The professional service firm's annual Global Security Survey showed a dramatic rise in the number of respondents reporting system breaches. In 2003, 39 percent claimed they had been attacked, in 2004 the number jumped to a whopping 83 percent.
The survey is a sampling of 100 companies, including 31 of the top 100 financial services institutions; 23 of the top 100 banks; and 10 of the top 50 insurers.
''Security threats such as viruses, worms, malicious code, sabotage and identity theft are real and have already cost millions of dollars in lost revenues to institutions globally,'' Ted DeZabala a principal and national leader of Security Services for Deloitte & Touche, said in a statement. ''These institutions are under increased pressure to deliver a secure environment while also providing greater consumer access.''
Seventy percent still believe viruses and worms are the greatest threat to IT security. Despite that, fewer respondents reported fully deployed antivirus measures -- 96 percent last year compared to 87 percent this year.
Also, IT security budgets were flat at more than 25 percent of the survey base, with 10 percent reporting reduced security budgets. A recent study from TowerGroup however reported that the IT security industry is emerging from a slump and should hit $71.5 billion this year.
The survey found gains in the areas of privacy and regulatory compliance efforts, where two-thirds claim to have a privacy management program in place, up incrementally by 6 percent over the previous year.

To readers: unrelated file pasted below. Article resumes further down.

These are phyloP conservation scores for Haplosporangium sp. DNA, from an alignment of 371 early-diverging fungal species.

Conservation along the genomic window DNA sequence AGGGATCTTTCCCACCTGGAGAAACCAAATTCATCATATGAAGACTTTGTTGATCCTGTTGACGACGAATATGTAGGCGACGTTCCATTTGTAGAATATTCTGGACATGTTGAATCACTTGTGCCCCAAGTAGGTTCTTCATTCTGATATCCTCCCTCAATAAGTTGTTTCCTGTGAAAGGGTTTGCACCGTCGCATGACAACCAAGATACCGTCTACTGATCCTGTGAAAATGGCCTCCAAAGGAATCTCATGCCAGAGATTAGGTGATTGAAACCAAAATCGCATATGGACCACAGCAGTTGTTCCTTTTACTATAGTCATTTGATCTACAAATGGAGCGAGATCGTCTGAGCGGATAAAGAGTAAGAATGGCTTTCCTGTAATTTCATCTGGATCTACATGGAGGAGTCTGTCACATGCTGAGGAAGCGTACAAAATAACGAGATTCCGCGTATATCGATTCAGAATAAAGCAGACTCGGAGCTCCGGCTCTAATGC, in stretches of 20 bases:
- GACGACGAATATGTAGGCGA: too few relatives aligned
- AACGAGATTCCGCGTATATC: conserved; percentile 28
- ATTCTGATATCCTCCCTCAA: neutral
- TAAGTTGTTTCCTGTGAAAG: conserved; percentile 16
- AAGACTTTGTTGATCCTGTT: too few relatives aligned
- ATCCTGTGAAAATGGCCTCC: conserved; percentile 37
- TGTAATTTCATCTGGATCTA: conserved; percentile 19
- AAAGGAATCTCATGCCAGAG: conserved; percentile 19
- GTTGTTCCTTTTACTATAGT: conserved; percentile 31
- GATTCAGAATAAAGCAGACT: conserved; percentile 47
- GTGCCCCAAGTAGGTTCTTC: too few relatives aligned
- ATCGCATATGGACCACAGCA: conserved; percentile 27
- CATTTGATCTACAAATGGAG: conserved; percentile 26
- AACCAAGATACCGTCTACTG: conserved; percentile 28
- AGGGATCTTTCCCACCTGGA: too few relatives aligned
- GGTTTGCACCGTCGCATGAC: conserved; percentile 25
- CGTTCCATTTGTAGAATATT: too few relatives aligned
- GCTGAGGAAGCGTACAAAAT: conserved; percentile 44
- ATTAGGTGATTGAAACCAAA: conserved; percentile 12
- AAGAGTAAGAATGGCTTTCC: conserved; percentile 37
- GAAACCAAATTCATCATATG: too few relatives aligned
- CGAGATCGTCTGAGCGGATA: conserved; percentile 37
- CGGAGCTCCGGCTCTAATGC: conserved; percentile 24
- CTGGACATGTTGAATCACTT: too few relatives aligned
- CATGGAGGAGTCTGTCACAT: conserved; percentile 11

Financial service institutions are relatively risk-averse in approaching new technologies. Most identified themselves as ''effective users of demonstrated technology'', according to the surveys authors. That said, only 9 percent were willing to take risk associated with being an early adopter.
The survey also found vulnerability and identify management technologies were the two most common technology initiatives planned for pilot programs or deployment in the next 18 months.
The Deloitte survey is the latest this year that show IT security attacks of all sorts are on the rise in 2004. A recent Gartner group survey estimated the cost of fake e-mail 'phishing' attacks at $1.2 billion dollars.
This year also looks to be bad for viruses and Trojans of all sorts, though according to one study infection rates are holding steady.
On the bright side though according to a study published in April, companies with more certified security personnel have been reporting fewer security incidents.
This article was first published on internetnews.com.